There’s no denying that 2020 has been a tough year. The stresses have exposed weaknesses, strengths, and the need for change in ways few could have predicted. In our research on leadership trends, we had an incredible opportunity to see just how COVID changed leaders.
Early in 2020, we had opened our survey for the Global Leadership Forecast, which is one of the largest studies in the world on leadership trends. Because of the timing of the survey (January – July), we had a unique and unexpected opportunity to look at differences in responses in three unique time frames: before COVID, as the crisis first hit, and as the world adjusted to a new normal.
As we looked at this data, we saw some interesting changes over time in how leaders responded. We rounded up several of our findings in a new infographic to highlight these changes.
In this blog, we’ll cover a few of the highlights and what you can do to begin addressing these leadership trends.
Leadership Trend #1: The Bench Is an Empty Chair
How ready is HR to fill leadership roles today? The short answer: not very. In 2020, bench strength dropped to an all-time low: only 11% of HR reported that they have a strong leadership bench. And our Global Leadership Forecast research over the years shows a steady decline. For example, in 2011, 18% of HR said they have a strong bench, and 14% in 2017.
But why are companies still struggling with bench strength? There are two reasons. First, the demands of leadership jobs are getting even more challenging. The jobs are getting bigger, and we’re constantly asking for more from a very stressed group of leaders.
Second, when we talk about ready leaders, we also have to consider, “ready for what?” What we’re seeing in this leadership trend is not just that leaders are doing poorly, but HR doesn’t think their company’s leaders are ready for the context ahead. Their leaders aren’t ready to tackle upcoming challenges.
3 things to do:
- Identify your company’s business drivers. Define what success looks like at your company. What are the leadership skills that will drive your company’s current and future strategy?
- Get data around how ready your people are to execute against those business drivers. Leadership assessments are a great tool to get objective data on your leaders of all levels.
- Don’t leave leadership development to chance, especially executive leadership development. Once you know where your leaders are strong and where they need to grow, give them personalized, intentional development to close gaps. And pay special attention to executive development. Why? The transition to an executive role is one of the most challenging career moves. Far too many executives are failing, even though many of their struggles are preventable.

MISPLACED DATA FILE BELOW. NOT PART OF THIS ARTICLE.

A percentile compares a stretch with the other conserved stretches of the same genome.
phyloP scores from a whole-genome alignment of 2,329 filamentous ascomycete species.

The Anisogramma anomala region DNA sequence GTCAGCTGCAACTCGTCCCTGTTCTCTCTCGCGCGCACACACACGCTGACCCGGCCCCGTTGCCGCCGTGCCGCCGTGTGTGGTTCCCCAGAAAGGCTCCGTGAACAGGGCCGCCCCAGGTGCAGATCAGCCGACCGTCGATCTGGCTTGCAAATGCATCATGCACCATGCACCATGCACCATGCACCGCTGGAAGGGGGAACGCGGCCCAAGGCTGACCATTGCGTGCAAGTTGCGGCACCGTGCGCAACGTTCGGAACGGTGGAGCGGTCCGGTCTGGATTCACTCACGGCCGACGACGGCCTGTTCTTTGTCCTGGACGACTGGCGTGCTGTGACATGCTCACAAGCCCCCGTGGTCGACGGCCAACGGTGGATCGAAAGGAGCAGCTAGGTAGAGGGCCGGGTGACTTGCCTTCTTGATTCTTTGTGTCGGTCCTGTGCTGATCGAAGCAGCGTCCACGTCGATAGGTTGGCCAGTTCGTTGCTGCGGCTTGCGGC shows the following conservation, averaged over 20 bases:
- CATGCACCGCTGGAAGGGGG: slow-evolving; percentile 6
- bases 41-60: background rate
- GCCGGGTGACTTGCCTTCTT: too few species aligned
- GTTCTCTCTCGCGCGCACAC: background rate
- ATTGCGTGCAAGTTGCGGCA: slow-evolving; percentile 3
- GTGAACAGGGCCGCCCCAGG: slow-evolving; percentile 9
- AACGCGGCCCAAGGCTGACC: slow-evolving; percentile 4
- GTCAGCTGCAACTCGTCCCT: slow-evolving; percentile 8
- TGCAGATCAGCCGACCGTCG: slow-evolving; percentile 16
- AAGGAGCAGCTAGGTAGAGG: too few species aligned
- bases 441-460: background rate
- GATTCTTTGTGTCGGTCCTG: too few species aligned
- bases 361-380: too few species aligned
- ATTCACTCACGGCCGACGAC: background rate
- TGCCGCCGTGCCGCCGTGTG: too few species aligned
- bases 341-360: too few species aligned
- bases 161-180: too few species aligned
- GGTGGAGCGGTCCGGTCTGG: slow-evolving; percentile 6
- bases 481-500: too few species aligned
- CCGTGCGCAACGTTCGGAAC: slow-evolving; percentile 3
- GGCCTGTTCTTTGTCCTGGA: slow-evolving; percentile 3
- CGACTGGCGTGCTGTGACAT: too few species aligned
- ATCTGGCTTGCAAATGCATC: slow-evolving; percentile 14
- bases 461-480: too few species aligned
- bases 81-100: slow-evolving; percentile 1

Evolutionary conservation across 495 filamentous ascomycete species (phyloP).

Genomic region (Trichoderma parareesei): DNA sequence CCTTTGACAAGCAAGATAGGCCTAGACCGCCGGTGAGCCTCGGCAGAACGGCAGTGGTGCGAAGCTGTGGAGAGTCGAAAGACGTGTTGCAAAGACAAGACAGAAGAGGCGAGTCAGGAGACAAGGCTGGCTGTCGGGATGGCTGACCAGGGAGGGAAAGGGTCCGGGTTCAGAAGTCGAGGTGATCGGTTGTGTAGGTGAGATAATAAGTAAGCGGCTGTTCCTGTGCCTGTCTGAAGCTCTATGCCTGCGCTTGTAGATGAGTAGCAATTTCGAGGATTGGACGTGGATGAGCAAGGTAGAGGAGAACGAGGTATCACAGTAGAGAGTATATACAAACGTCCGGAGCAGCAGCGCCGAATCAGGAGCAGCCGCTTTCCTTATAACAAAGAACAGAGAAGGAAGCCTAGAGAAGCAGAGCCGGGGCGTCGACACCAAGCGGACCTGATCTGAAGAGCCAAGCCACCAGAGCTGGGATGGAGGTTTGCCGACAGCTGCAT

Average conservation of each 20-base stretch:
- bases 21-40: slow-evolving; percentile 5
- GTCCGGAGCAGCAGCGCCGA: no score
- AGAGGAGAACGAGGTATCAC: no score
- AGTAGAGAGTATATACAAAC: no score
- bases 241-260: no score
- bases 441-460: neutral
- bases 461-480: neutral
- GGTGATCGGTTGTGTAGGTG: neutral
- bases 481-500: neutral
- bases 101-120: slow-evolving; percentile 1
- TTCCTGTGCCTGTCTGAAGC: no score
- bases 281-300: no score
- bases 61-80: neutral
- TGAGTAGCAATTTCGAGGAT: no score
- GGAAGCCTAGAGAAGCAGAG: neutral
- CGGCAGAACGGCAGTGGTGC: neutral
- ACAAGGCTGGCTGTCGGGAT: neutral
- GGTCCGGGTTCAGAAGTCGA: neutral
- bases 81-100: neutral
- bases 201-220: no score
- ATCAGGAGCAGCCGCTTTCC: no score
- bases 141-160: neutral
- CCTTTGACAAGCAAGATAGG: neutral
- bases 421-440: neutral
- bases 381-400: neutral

Leadership Trend #2: Skills Crack Under Pressure
COVID hit and in a matter of days many companies shifted to completely remote work. And while everyone had to learn to work virtually, leaders faced new challenges. They had to learn to lead virtual teams overnight.
Leaders also faced new demands brought on by the pandemic. First, leaders felt more urgency to respond to competition and innovate to improve products and services. In responding to the crisis, 78% of leaders said they had to be more prepared to respond to the competition in their industry. And 61% of leaders said they had to be more prepared to innovate to improve products and services.
This reflects how rapidly and radically businesses are shifting in response to the pandemic. Leaders are expecting that their teams will also have to rapidly adapt and lead change.
Likewise, the pandemic caused a rapid shift in where leaders felt confidence in their leadership skills. As the crisis hit, we saw scores drop rapidly for how effective leaders felt. And as already mentioned, leaders realized how unprepared they were to lead virtual teams. In responding to the crisis, 20% of leaders reported they felt less effective at leading virtual teams.
They also lost their confidence in their ability to show empathy. Fifteen percent of leaders reported they felt less effective in using empathy. This is normally a skill where leaders rate themselves well. But this drop shows leaders are much less sure of themselves when they are put to the test, especially virtually. Demonstrating empathy on a video call takes much more finesse than doing it in person!
3 things to do:
- Give your leaders a strong foundation in emotional intelligence. And do this even if they think they’re doing okay already. Why? Our data shows this is a skill that cracked under pressure when the crisis hit. In particular, leaders need specific development around how to do this effectively in a virtual world.